Contrary to what some of her students might think, fifth-grade teacher Rachel Schaeffer has a life outside her classroom at Rosewood Elementary School.
She has a home, a husband, two children, interests and hobbies. She could spend her time after school with them, escaping school life and taking a break from her students.
But instead, a few nights in December, she loaded a bag of presents and cards into her car and headed out around the city to visit every student in her classroom and bring them a little holiday cheer.
At some homes, her students seemed shocked to see her.
“They can’t believe that I exist outside school,” Schaeffer said. “When I show up, they’re just blown away.”
To each student, she handed a small wrapped gift, a set of earbud headphones to use with their iPads in class. She also wrote a card for each student to read out loud while she was there.
“You are kind.”
“You work so hard.”
“You are great to have in class.”
The students thanked her, sometimes quietly, sometimes with a hug, sometimes with a gift in return.
One child handed Schaeffer a mug with “Teacher” written on, apologizing that Schaeffer probably wouldn’t use it because she doesn’t like coffee.
Schaeffer gave her a hug and a heartfelt, “Thank you.”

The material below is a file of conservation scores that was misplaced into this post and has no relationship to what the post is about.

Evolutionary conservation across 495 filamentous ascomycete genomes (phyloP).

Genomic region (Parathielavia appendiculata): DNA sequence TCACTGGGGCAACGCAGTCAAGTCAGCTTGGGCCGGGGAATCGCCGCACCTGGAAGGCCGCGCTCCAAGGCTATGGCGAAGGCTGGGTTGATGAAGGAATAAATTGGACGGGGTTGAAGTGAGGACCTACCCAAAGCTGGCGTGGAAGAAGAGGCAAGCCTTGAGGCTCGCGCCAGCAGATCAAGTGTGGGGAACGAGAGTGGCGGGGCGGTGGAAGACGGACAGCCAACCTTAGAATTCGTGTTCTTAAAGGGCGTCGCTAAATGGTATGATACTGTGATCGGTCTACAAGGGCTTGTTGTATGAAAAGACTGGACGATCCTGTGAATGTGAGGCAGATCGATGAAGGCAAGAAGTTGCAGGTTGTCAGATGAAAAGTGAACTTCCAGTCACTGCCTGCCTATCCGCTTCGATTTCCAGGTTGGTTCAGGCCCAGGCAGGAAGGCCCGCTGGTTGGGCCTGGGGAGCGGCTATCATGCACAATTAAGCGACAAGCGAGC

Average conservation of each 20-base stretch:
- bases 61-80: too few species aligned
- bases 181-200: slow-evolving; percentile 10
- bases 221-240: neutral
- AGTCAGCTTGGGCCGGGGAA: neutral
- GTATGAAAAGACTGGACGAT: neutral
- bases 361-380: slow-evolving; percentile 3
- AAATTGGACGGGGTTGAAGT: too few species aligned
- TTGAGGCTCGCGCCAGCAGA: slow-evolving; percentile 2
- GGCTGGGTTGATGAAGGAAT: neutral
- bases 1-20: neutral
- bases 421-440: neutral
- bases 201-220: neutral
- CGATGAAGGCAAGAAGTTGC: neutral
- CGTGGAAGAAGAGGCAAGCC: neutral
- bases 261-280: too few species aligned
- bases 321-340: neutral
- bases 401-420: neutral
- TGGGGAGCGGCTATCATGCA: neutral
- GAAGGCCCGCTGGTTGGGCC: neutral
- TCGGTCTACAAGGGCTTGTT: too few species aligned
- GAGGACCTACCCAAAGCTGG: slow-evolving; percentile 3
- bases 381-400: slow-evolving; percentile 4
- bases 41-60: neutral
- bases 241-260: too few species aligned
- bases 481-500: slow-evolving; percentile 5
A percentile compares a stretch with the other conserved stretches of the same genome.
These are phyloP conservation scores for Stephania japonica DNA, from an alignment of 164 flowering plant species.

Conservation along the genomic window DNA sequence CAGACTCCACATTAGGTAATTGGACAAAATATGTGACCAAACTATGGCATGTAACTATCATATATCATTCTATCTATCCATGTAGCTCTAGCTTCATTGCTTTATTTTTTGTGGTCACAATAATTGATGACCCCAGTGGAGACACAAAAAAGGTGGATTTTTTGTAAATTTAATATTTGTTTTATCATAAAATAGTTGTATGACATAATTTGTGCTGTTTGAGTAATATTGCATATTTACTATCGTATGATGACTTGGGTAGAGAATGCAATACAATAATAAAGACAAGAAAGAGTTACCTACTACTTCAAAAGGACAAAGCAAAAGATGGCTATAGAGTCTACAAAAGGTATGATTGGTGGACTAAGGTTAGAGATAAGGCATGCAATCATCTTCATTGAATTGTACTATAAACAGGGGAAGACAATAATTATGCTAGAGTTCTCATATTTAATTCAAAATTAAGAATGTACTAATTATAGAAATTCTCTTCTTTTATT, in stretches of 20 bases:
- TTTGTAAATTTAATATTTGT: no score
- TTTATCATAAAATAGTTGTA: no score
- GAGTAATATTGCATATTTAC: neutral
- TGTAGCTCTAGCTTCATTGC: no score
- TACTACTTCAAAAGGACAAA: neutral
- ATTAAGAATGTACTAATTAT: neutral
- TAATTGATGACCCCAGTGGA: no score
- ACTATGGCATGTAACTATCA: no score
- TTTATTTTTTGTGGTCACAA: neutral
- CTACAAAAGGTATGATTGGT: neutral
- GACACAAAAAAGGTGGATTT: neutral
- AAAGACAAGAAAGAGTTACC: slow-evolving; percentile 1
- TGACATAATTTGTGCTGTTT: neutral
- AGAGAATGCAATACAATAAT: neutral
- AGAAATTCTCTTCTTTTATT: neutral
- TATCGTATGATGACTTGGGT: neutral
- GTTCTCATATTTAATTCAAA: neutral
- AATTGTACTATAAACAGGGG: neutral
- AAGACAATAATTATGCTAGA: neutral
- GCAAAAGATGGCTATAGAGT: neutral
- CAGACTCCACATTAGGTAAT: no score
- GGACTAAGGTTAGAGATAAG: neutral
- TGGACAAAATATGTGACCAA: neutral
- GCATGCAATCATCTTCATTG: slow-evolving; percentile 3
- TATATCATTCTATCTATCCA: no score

“I’ll drink tea in it,” she said. “I love it.”
It’s those little moments that make Schaeffer take the time from her life outside school to go the extra mile for her students. The moments when a girl picked out a gift for her teacher, or when a boy jumps up and down with excitement and proudly shows off his younger siblings and cousins and tells them with pride, “This is my teacher.”
Those moments let Schaeffer say “hello” to a grandmother and tell her how proud she is of her grandson, or let a neighbor know that she’s looking for the apartment of one of her students.
Like many teachers in Rock Hill and across the country, Schaeffer cares for her students more than they’ll probably ever know.
“Because even when they’re not with me, I’m thinking of them all the time,” Schaeffer said. “So why not come visit and show them and their families how much I care.”
Last December, Schaeffer visited just a few homes, to check in and give a little extra time to some students. But when she saw the impact it had on them and their families, she realized it was a gift she had to share with everyone in her class.
“And so here I am,” she said, driving her car away from Rosewood Elementary and toward the homes where her students live – both near and far from the school.
“However many nights it takes, that’s how many I’ll go out until I see them all,” Schaeffer said. “Because they’re all worth it, and it’s just too good an experience not to.”
Rachel Southmayd • 803-329-4072